A new report says that 3 million Americans have Barrett’s esophagus, which is a precursor to esophageal cancer, a really nasty malignancy.
Why? Probably from all those people eating all those complex carbohydrates in an effort to get their fiber so that they wouldn’t get colon cancer.
If you’ve got Barret’s esophagus or if you suffer with GERD, which causes it, here’s how to get it fixed quickly.
Click here for study.


  1. Is Barret’s Esophogus reversable? My fiancee has it and has already started reading “Heartburn Cured.” (You are mentioned quite often in it.) Do we know the rates at which it turns into cancer? We’ve been low carbing for 5 years so I don’t know how she got it. When it bothered her she would turn to bagels and pasta thinking this would soak up extra acid. BIG mistake! Now she’s never turning from the low carb road, and wanting to get off all meds. will low carb allow her to reduce or end her need for the drugs? so many quesions…

  2. Yes, based on my experience it is reversible. The cellular changes come about as a protective maneuver against the caustic gastric contents on the part of the cells lining the lower esophagus. Give these cells a break by remaining on a strict low-carb diet for at least a month and they will change back to their pre-Barrett’s esophagus normal morphology.
    By reducing carb intake, the bacteria that cause the increased gas that drives the gastric contents up through the loose lower esophageal sphincter into the tender esophagus will basically starve and drastically reduce in number. Once the population of these bacteria is reduced, one can again consume more carbs (more carbs, not a high-carb diet) without causing a problem, but the bacteria have to be reduced first.
    Also, I’m convinced that when the gastric contents burn the area around the lower esophageal sphincter, the surrounding tissues become inflammed and swollen making it even more difficult for an already lax muscular ring to close properly. Giving the area a rest by following a strict low-carb diet allows the inflammation to resolve and makes the lower esophageal sphincter more functional.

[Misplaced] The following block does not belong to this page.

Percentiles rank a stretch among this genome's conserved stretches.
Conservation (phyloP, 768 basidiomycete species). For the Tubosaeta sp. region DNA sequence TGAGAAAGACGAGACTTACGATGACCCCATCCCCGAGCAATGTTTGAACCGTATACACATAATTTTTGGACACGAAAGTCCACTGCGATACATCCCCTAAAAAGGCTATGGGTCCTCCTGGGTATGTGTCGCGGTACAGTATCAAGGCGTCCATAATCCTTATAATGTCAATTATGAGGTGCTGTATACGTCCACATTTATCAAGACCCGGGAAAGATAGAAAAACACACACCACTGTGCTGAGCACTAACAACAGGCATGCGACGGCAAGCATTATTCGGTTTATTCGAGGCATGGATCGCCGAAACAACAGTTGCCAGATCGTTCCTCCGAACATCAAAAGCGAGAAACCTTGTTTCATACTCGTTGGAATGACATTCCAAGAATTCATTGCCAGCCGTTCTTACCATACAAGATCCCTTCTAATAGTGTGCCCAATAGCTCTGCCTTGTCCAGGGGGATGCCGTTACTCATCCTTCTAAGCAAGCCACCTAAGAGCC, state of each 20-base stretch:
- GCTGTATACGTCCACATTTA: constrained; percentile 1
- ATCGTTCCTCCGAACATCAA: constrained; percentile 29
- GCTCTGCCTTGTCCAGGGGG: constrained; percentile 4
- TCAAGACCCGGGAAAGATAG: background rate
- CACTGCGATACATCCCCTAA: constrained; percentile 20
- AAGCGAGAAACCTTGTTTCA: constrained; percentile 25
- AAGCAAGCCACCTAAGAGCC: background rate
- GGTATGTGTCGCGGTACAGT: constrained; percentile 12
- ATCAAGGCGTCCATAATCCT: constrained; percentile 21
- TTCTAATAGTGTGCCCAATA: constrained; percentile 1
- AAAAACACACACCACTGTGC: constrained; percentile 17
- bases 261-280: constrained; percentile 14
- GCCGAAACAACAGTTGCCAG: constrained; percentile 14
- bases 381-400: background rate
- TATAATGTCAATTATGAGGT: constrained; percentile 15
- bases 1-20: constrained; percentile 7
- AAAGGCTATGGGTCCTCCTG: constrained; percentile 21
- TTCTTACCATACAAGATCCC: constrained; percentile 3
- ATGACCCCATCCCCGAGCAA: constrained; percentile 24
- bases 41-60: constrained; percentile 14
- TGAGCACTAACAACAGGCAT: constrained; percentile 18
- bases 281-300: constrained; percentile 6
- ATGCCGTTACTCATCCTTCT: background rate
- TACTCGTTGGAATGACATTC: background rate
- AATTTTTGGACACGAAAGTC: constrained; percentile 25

I’ve put a number of patients with severe GERD on a nothing but meat diet with pretty spectacular results that happened very quickly.

  3. I have had reflux for many years and my most recent enoscope shows ‘no problems’, whatever that means…except now there is a hiatus hernia. My wife seems to be the one that hears these things …like Barrett’s most often starts in a hiatus hernia sufferer.
    Plus there was a recent comment that connected diareha (which I always have big time) with reflux medication use. Please comment.

  4. My dad was just diagnosed with the final stages of Barrett’s and has been stripped of every type of food. He has been given a very long list of foods he can not have, but no list of things he can. I have been searching online for weeks, can’t find anything. Please, I need a list of Barrett’s friendly food and recipes.
    Hi Sherrine–
    I don’t know what being in the last stages of Barrett’s means. Barrett’s esophagus is simply a diagnosis of a cellular change in the lower esophagus from normal mucosal cells to a stomach-like cells. There is really no last stage. A conversion to a Barrett’s esophagus (usually occasioned by a long history of GERD) is a risk factor for esophageal cancer and should be treated.
    A low-carb diet typically treats it well, so any of the foods that would be found on a low-carb diet do the trick. I’ve had success in treating people with bad GERD with a meat-only diet, which seems to work pretty well. Most physicians don’t understand and would be aghast at such a suggestion.
    Your dad needs to work with his physician on this.

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